Elmhurst Hospital’s Bariatric and Weight Management Center has been accredited as a Comprehensive Center under the Metabolic and Bariatric Surgery Accreditation and Quality Improvement Program (MBSAQIP), a joint program of the American College of Surgeons (ACS) and the American Society for Metabolic and Bariatric Surgery (ASMBS).
The MBSAQIP Standards, outlined in the Resources for Optimal Care of the Metabolic and Bariatric Surgery Patient 2016, ensure that bariatric surgical patients receive a multidisciplinary program, not just a surgical procedure, which improves patient outcomes and long-term success. The accredited center offers preoperative and postoperative care designed specifically for their severely obese patients.
“Attaining this accreditation affirms our commitment to our comprehensive approach to treating patients who suffer from obesity in a sensitive and effective manner,” says Mark Choh, MD, FACS, Medical Director, Bariatric and Weight Management Center, Elmhurst Hospital. “Obesity is a complicated chronic disease that must be addressed from many angles and being an MBSAQIP center allows us to continuously assess and improve our ability to provide quality care to our patients.”
To earn the MBSAQIP designation, Elmhurst Hospital met essential criteria for staffing, training and facility infrastructure, and protocols for care, ensuring its ability to support patients with severe obesity. The center also participates in a national data registry that yields semiannual reports on the quality of its processes and outcomes, identifying opportunities for continuous quality improvement.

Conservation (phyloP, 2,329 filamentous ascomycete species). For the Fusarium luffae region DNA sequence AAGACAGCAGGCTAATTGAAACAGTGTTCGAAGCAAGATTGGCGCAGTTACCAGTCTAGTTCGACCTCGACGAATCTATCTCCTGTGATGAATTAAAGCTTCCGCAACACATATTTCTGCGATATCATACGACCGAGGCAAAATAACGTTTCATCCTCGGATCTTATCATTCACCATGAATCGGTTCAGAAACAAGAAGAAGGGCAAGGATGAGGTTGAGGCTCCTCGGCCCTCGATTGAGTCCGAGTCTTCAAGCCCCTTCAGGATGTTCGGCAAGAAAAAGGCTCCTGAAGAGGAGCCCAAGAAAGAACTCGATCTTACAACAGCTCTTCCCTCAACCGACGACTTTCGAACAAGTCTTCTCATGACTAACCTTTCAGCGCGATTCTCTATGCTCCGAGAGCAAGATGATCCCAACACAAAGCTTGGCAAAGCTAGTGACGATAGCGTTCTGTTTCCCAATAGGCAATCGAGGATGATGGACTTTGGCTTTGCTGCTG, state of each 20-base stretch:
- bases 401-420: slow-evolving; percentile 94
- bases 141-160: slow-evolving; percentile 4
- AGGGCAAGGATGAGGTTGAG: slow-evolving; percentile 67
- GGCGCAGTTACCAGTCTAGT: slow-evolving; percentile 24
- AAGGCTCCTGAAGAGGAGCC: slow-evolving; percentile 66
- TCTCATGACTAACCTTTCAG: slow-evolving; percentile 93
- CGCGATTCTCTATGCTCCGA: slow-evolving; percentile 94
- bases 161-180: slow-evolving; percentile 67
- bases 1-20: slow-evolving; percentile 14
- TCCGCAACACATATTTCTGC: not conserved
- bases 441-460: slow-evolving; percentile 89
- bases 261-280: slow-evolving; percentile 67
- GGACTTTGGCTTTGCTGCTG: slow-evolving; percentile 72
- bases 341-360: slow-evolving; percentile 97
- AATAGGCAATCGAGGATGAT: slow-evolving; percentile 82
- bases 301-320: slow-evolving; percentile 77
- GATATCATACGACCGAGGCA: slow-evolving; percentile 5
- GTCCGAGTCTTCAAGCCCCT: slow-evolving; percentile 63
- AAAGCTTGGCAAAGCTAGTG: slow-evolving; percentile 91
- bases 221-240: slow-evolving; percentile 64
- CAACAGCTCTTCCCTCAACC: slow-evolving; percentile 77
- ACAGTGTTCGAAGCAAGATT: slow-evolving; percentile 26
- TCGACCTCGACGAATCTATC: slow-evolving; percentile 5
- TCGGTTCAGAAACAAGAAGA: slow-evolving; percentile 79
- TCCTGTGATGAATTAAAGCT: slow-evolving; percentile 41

After submitting an application, centers seeking MBSAQIP Accreditation undergo an extensive site visit by an experienced bariatric surgeon, who reviews the center's structure, process and clinical outcomes data. Centers are awarded a specific designation depending on the number of patients treated each year, types of procedures provided and whether care is offered for patients under age 18.
In the United States, more than 15 million people suffer from severe obesity, according to the National Institutes of Health, and the number continues to increase. Obesity increases the risks of morbidity and mortality because of the diseases and conditions that are commonly associated with it, such as type II diabetes, hypertension and cardiovascular disease, among other health risks. Metabolic and bariatric surgical procedures have proven to be effective in the reduction of comorbid conditions related to severe obesity.